Moving toward Thunder Bay being declared a Disaster Zone


Canadian MoneyTHUNDER BAY – Thunder Bay is seeking to declare a Disaster Zone. Acting Mayor Johnson will ask City Council tonight to immediately take the next step to get ready for disaster assistance from other levels of government including establishing a new Disaster Assistance Committee comprised of local members to be appointed by Council. The Committee will administer a City of Thunder Bay Disaster Relief Fund for those who are uninsured from losses.

This will go to Council tonight and will be implemented as soon as a disaster area has been declared for Thunder Bay by the Province.

An announcement will be made when application forms are available. The Committee will also be involved in raising funds for the Relief Fund to complement the efforts of Red Cross and Salvation Army.

This decision and the start of funds flowing must be done however by the province. Legislation must be followed before federal funds can start to flow. The City of Thunder Bay can not make a unilateral declaration that we are a disaster zone.

The situation in Thunder Bay and region is likely to cost over the 13 million dollar threshold that would allow money to start to flow into the disaster relief efforts.

It is not known at this time if the McGuinty Government is moving toward this declaration at a speed that will allow the funds to start flowing fast.

For the City of Thunder Bay the declaration that the city is a disaster zone does involve some change in how things would be run. The Province of Ontario would be in the position of taking some responsibility to run the disaster relief.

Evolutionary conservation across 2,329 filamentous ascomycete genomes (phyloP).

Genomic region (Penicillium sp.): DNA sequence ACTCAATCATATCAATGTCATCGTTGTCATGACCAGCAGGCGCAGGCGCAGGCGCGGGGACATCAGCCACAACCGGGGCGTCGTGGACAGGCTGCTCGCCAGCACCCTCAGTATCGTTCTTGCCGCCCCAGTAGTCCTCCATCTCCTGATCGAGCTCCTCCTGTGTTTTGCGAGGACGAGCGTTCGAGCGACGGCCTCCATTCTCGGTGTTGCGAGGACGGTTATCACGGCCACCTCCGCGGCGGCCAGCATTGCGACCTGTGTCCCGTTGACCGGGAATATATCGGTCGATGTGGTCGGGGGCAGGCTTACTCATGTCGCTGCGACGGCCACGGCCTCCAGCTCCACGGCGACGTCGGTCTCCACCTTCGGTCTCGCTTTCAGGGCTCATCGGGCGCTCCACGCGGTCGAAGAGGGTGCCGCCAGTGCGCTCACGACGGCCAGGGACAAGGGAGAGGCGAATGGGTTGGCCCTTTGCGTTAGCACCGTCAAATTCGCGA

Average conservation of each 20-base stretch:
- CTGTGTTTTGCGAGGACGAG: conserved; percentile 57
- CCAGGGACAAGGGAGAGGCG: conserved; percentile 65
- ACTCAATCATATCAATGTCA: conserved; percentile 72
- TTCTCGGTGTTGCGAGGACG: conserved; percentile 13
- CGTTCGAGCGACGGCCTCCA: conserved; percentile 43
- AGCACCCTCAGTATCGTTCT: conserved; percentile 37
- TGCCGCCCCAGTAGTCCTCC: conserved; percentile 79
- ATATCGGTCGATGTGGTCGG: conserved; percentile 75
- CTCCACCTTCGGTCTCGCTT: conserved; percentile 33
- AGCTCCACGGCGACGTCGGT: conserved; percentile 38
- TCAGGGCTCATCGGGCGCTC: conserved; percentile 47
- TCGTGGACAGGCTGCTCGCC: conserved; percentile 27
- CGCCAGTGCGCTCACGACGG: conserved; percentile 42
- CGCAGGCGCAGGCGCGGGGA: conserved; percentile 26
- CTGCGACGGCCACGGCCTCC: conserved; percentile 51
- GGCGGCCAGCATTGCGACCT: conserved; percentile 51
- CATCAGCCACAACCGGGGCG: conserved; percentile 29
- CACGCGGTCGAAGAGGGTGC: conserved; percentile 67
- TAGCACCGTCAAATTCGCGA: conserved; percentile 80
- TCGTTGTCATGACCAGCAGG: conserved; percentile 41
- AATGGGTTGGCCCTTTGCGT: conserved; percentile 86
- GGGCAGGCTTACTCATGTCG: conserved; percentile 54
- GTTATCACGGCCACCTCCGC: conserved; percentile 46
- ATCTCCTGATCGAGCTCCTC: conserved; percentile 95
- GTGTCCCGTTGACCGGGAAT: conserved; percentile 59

“Any request for financial assistance under the DFAA must be made by the province within six months of the end of the event. The request takes the form of a letter from the Premier of the province to the Prime Minister or from the provincial Minister Responsible for Emergency Preparedness to the federal Minister.”

The assessment and appraisal of the damages must go from the lower levels of government to the senior level of government.

“The Regional Director (RD) of Public Safety Canada provides initial federal liaison with provincial officials responding to the immediate effects of a disaster. Subsequently, the RD co-ordinates the Government of Canada participation in damage assessment and review of provincial requests for assistance if requested. Federal departments with the appropriate expertise may be requested to provide the RD with advice and assistance in determining what constitutes reasonable costs for recovery and restoration. Alternatively, the RD and the affected province may agree to engage third parties for appraising damage and recovery costs.”

The entire document is online at

This happens when the damages are in excess of $13million. There are set amounts of federal funds and provincial funding that would be basically automatic in starting to flow.

The call however rests with the Ontario Provincial Government.

From the federal guidelines, “Provincial governments design, develop and deliver disaster response and assistance programs within their own jurisdictions. In doing so, they establish the financial assistance criteria they consider appropriate for response and recovery.

“The DFAA are intended to support the provinces in:

a) providing or reinstating the necessities of life to individuals, including help to repair and restore damaged homes;

b) re-establishing or maintaining the viability of small businesses and working farms;

c) repairing, rebuilding and restoring public works and the essential community services specified in these Guidelines to their pre-disaster capabilities; and

d) funding limited mitigation measures to reduce the future vulnerability of repaired or replaced infrastructure.”

There is a set funding ratio set in place.

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